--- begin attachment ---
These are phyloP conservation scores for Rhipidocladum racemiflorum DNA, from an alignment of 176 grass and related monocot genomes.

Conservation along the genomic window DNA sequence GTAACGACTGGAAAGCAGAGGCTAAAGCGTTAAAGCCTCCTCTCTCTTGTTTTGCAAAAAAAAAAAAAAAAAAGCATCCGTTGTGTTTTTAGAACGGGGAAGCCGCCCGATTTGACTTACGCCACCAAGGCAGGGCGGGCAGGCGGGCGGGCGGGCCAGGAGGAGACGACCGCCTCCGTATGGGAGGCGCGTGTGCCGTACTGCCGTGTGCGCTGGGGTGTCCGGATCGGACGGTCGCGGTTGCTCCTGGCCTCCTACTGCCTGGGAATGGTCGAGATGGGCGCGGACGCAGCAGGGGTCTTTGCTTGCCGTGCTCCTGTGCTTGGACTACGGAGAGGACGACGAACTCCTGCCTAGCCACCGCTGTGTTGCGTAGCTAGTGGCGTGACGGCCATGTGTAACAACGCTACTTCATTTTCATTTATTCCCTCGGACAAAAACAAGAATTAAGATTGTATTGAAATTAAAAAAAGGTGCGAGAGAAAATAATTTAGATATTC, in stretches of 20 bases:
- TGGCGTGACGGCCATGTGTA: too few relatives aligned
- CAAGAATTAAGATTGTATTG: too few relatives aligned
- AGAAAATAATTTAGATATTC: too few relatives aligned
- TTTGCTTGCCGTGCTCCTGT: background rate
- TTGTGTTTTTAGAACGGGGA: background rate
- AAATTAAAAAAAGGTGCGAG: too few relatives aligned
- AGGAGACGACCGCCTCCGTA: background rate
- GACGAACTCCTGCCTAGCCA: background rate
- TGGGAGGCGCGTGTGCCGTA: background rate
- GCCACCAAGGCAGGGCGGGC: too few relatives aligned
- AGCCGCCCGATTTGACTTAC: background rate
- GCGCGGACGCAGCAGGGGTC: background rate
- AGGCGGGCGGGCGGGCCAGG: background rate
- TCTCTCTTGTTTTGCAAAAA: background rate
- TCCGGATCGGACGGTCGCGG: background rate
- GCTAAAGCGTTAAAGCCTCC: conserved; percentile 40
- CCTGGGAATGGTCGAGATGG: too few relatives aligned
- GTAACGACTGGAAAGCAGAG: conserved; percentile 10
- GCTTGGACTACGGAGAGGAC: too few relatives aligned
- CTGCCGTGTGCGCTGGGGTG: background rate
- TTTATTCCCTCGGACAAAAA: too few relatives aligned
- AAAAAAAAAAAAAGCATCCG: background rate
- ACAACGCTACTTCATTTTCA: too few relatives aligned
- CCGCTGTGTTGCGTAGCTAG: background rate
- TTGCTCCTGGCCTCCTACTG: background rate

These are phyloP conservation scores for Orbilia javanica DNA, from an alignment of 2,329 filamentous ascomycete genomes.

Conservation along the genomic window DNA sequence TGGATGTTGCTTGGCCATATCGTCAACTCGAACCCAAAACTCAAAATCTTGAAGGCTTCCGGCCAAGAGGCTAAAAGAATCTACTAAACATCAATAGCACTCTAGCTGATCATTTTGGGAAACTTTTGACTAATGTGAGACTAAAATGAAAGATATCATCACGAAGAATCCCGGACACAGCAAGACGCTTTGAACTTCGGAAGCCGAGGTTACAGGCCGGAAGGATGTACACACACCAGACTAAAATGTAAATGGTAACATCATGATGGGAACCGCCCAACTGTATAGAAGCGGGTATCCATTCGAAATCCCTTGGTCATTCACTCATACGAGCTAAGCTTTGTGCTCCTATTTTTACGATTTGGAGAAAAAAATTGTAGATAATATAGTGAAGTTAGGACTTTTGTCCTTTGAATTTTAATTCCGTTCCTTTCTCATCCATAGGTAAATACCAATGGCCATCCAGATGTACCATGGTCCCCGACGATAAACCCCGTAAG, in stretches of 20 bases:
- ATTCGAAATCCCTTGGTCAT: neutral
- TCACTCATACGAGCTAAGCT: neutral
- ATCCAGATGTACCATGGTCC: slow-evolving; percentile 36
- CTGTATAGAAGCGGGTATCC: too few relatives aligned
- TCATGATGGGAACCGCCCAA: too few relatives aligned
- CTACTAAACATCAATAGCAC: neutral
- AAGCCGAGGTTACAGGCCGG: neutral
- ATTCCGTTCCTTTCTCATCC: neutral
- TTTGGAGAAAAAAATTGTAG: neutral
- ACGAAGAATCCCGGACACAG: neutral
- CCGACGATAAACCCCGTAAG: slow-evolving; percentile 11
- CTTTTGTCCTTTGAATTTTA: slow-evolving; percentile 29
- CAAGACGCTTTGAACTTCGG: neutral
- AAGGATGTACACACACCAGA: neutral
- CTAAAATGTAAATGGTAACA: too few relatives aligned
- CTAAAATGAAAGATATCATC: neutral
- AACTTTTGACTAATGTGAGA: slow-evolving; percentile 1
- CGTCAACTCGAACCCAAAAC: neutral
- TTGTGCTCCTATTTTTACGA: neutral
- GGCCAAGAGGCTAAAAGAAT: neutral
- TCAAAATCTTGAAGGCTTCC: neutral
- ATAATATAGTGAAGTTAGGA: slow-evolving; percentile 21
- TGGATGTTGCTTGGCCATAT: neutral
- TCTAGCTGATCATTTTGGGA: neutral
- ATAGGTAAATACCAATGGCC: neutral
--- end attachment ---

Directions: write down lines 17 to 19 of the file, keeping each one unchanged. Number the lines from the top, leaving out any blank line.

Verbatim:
- TCCGGATCGGACGGTCGCGG: background rate
- GCTAAAGCGTTAAAGCCTCC: conserved; percentile 40
- CCTGGGAATGGTCGAGATGG: too few relatives aligned